Romano Prodi believes G7 takes back seat without Russia and ChinaWorld May 29, 14:24
War on terror to top Putin-Macron talks agenda — KremlinRussian Politics & Diplomacy May 29, 14:16
Kiev's intelligence agency raids Yandex offices in UkraineWorld May 29, 14:11
Diplomat says Montenegro playing 'Russian interference' card as excuse for NATO membershipRussian Politics & Diplomacy May 29, 14:00
Putin declares 2018-2027 to be Children’s Decade in RussiaSociety & Culture May 29, 13:30
Press review: Macron’s 'independent policy' display and MC-21’s maiden flight to successPress Review May 29, 13:00
Tefft confirms Huntsman may soon replace him as US ambassador to RussiaWorld May 29, 12:17
Le Pen says Putin’s visit to France will bolster relations between countriesWorld May 29, 12:13
Russia to respond to diplomats’ expulsion from Estonia on tit-for-tat basisRussian Politics & Diplomacy May 29, 11:49
MOSCOW, April 13. /TASS/. Russia will appeal against the decision pronounced by the European Court of Human Rights to award about three million euros to the relatives of victims of the Beslan hostage crisis of 2004, the Justice Ministry has said. The statement follows the ECHR decision to award a total of 2.995 million euros in moral compensation to the relatives of victims and to the survivors of the 2004 Beslan hostage crisis.
The Justice Ministry argues that "a number of ECHR conclusions are groundless and the arguments used, not very convincing and in conflict with the evidence provided by the Russian authorities."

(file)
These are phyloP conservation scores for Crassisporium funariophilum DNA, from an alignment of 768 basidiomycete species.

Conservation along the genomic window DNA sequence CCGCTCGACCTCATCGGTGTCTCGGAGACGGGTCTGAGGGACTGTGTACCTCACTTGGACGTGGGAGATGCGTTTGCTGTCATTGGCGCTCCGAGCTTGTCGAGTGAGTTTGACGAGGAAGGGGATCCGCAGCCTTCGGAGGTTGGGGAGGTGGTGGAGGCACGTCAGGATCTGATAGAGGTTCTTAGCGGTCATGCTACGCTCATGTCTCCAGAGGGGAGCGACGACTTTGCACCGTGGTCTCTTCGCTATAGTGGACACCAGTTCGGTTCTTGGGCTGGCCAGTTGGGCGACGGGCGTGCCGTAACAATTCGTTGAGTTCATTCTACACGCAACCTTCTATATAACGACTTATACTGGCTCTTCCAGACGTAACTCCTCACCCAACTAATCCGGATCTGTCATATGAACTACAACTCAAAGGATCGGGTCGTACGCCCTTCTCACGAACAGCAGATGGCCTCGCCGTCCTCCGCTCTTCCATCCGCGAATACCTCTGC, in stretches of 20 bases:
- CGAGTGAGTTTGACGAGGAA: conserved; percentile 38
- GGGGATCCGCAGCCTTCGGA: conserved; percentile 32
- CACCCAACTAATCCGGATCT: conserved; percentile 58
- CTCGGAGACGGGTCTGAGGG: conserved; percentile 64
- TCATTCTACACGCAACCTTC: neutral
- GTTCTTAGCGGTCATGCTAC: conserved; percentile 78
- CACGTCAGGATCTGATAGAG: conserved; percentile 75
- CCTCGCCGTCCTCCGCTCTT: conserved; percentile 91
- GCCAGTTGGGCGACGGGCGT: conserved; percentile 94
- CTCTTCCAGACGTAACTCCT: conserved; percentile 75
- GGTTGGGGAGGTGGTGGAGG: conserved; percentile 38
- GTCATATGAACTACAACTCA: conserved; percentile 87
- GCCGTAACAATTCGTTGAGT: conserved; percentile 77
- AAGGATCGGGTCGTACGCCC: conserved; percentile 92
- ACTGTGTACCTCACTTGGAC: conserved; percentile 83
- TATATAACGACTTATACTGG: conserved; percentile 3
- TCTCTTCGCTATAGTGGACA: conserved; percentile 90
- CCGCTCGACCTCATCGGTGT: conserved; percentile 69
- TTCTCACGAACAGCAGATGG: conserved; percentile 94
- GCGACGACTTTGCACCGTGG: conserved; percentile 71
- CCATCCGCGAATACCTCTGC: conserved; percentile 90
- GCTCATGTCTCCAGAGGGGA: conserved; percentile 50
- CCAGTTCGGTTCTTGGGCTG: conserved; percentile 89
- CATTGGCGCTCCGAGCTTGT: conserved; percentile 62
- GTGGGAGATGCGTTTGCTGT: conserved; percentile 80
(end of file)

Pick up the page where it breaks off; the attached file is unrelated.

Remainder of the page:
The ECHR decision has not taken effect yet and will be appealed against within the three-month deadline established by the Convention, the Justice Ministry said.
The Russian Justice Ministry believes that the ECHR’s interpretation of the circumstances in which the operation to free the hostages had to be planned was not serious enough. The judges displayed obvious misunderstanding of the seriousness of the situation in Beslan following the seizure of hostages and the specifics and risks the operation to free the hostages involved.
The Justice Ministry dismissed as "absolutely groundless" the ECHR claims law enforcers used indiscriminate firearms and heavy weapons while the hostages remained in the school building.
"The Russian authorities had presented exhaustive explanations to the ECHR of all circumstances, types and periods of using firearms and military equipment in the hostage operation. The Court’s failure to take this detailed information into consideration is deplorable," the Justice Ministry said.
The Justice Ministry said it was satisfied by the ECHR decision regarding the measures taken by the Russian authorities to extend financial, social, psychological and medical assistance, as well as to grant various benefits and take other measures to support those affected. "The ECHR took note of the acts adopted by the federal and regional authorities and the measures taken for the sake of rehabilitation of those harmed," the Justice Ministry said.